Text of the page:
Pilgrims defy scorching heat, ascend Mount Arafat for Hajj
Muslims begin the Hajj pilgrimage in the month of Dhul Hijjah, according to the Hijri calendar, which coincides with June/July in the Gregorian calendar.
As they inch closer to the climax of a potentially record-breaking hajj pilgrimage, hundreds of thousands of Muslim pilgrims crowded Saudi Arabia's Mount Arafat on Tuesday.
With the break of dawn, crowds of believers recited verses from the Quran on the rocky mountaintop where it is believed that the Prophet Muhammad (PBUH) gave his final sermon.
After three years of Covid restrictions, the annual pilgrimage, one of Islam's five pillars, may be the largest on record, as per officials.
The Hajj, one of the greatest religious gatherings in the world, has been anticipated to draw more than 2.5 million pilgrims.
On Monday, temperatures reached 46 degrees Celsius (113 degrees Fahrenheit) when robed worshippers traveled from Mecca to Mina, where they spent the night in a massive tented city before performing the rituals at Mount Arafat.
A once in a lifetime 'opportunity'
This year, a maximum age limit has also been removed, giving thousands of elderly the opportunity to attend.
Tuesday provides the biggest physical challenge when pilgrims pray and recite the Quran on Mount Arafat and in the surrounding region amid high temperatures.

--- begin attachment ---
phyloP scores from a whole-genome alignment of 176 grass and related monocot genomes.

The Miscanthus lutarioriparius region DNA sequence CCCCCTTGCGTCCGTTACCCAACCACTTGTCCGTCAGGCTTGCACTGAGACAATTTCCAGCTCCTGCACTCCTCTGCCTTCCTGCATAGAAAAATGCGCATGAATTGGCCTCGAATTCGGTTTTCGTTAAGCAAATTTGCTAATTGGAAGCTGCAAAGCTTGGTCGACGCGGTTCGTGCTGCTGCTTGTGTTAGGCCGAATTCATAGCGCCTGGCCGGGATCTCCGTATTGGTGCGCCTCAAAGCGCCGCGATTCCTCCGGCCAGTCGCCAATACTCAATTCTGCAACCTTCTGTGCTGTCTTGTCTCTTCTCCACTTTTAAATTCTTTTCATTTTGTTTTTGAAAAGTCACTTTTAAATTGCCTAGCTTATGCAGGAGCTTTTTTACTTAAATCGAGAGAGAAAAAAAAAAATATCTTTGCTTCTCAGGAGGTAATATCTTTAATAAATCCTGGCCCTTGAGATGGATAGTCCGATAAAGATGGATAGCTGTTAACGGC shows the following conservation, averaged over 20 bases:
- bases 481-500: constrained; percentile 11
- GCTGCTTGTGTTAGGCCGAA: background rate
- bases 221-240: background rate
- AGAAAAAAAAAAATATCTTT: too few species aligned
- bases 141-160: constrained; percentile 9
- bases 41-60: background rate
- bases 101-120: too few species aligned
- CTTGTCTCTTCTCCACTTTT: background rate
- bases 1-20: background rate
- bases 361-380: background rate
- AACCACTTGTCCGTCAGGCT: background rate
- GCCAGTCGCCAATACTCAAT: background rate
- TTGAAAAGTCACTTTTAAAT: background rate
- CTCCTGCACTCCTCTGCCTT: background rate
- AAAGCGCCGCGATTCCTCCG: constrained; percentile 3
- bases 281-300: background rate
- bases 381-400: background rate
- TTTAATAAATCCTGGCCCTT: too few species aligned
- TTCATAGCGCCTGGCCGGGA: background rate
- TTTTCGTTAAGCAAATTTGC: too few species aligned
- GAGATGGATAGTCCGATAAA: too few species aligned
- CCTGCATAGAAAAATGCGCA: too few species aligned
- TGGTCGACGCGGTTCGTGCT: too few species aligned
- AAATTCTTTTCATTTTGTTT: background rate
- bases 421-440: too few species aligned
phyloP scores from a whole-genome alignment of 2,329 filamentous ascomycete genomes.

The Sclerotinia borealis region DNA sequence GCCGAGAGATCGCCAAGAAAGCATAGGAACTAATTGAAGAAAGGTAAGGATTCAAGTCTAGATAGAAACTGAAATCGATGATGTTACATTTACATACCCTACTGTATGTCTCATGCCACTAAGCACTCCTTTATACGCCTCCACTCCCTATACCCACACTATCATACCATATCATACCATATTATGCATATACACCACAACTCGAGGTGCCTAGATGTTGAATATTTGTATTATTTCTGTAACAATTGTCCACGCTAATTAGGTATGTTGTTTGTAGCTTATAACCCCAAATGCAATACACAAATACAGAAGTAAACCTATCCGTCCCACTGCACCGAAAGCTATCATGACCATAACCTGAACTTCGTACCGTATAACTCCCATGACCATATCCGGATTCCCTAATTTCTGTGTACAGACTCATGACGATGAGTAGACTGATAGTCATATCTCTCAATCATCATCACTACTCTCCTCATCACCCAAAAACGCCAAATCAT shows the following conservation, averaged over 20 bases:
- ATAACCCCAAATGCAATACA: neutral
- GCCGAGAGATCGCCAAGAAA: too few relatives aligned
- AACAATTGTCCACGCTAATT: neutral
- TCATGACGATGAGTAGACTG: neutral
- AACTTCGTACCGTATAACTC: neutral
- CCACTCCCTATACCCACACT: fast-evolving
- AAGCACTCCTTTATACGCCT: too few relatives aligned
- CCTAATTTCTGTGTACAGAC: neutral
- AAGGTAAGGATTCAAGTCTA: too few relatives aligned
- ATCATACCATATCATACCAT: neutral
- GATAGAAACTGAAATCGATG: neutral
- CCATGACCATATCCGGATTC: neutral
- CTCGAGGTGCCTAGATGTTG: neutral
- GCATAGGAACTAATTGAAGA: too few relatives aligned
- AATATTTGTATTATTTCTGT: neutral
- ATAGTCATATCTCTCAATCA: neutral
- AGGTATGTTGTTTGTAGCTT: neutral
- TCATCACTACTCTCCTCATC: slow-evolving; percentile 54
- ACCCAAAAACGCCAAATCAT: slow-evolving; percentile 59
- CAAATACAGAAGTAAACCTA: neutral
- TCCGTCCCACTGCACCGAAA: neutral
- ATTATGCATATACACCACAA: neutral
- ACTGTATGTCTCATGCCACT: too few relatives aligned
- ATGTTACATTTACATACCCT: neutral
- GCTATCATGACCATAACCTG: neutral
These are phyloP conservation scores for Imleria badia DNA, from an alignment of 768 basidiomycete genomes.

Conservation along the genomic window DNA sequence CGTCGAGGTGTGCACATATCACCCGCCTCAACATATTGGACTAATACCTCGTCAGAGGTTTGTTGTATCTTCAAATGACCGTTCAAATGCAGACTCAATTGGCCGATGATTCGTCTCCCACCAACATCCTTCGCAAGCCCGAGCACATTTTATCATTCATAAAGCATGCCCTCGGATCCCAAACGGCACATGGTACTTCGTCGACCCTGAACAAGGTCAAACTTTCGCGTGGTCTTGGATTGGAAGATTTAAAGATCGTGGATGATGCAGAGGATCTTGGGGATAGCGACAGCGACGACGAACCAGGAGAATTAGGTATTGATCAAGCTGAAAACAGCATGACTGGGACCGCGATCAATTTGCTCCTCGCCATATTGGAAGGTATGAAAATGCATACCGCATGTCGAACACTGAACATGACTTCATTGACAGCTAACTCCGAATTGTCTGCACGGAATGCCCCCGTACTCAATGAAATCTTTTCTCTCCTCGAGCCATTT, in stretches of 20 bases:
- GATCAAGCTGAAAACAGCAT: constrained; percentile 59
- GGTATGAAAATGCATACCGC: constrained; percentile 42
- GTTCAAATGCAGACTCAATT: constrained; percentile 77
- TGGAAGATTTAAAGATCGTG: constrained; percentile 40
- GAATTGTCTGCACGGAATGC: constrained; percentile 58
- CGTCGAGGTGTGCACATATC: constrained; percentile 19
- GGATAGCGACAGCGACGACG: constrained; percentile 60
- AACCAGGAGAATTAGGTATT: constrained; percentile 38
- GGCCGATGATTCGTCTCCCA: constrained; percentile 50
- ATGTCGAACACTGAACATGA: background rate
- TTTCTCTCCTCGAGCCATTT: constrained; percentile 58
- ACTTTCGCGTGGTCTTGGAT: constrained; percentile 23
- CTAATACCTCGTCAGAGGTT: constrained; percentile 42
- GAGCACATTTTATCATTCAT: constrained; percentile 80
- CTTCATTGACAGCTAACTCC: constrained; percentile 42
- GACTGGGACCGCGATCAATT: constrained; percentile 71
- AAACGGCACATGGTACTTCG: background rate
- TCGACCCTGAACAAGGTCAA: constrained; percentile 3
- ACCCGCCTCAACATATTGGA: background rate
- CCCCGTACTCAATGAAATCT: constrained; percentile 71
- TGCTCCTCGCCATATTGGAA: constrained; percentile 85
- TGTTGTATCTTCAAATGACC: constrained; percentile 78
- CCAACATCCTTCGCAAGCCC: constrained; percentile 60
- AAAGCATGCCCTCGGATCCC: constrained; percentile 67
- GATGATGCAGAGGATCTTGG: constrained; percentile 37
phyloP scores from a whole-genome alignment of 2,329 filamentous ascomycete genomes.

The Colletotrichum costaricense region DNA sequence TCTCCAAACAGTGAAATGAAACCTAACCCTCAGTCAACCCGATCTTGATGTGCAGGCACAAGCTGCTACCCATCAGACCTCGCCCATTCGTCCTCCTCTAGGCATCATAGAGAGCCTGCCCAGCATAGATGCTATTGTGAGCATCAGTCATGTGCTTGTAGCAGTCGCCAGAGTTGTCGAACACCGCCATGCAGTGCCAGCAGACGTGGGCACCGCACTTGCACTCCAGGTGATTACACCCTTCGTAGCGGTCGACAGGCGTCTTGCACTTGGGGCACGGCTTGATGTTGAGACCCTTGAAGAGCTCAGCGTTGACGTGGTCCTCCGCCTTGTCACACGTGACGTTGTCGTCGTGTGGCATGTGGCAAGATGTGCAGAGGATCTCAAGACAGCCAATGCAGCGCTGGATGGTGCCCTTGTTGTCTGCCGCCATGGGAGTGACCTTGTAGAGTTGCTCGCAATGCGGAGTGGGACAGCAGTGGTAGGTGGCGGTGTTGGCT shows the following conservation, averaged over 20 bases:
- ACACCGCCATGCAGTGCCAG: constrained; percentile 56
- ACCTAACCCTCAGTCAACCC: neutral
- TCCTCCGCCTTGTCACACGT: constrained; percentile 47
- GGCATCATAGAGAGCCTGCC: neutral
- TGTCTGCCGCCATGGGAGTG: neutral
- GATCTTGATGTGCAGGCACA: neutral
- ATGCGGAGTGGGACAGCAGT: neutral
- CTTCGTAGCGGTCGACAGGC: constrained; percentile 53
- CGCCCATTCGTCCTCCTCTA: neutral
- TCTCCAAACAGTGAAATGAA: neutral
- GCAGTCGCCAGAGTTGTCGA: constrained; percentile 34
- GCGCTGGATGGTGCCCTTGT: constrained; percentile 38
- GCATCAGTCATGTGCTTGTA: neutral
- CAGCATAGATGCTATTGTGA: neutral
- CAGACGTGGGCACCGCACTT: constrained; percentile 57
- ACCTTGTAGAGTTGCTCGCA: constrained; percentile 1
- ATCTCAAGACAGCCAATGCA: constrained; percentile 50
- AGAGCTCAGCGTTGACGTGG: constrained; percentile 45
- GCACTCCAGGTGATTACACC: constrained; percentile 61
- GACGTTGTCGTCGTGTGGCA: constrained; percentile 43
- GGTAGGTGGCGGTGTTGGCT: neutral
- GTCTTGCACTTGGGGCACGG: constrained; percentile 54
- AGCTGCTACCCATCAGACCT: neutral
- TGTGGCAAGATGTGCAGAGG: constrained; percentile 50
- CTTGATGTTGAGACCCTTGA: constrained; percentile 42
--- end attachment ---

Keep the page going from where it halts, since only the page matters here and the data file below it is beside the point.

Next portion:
After dusk, pilgrims will make a quick trip to Muzdalifah, which lies midway between Arafat and Mina, to spend the night outside.
The following day, they will gather stones and throw them at three giant concrete walls in the symbolic "stoning of the devil" ritual.
Back at the Grand Mosque in Mecca, they will make one more lap around the Kaaba.
A day of Arafah, A blessed day❤ Hajj mubarak to all Muslims around the world 😍 Remember in your prayers ❤ #HajjMubarak#Hajj2023— Zuhaib Shahid (@zshahidofficial) June 27, 2023
#حج_1444هـ #يوم_عرفة #Hajj #Hajj_JourneyOfFaith pic.twitter.com/gpcCzC85If
Before heading to Arafat, American engineer Ahmed Ahmadine said as quoted by AFP he felt "blessed" to be able to take part in the pilgrimage.
"I try to focus on praying for my family and friends, " said the 37-year-old.
"This is an opportunity that will not be repeated."
It is worth noting that the costs of the pilgrimage have increased in recent years due to global inflation, deteriorating living conditions, and Riyadh's increased fees for religious occasions.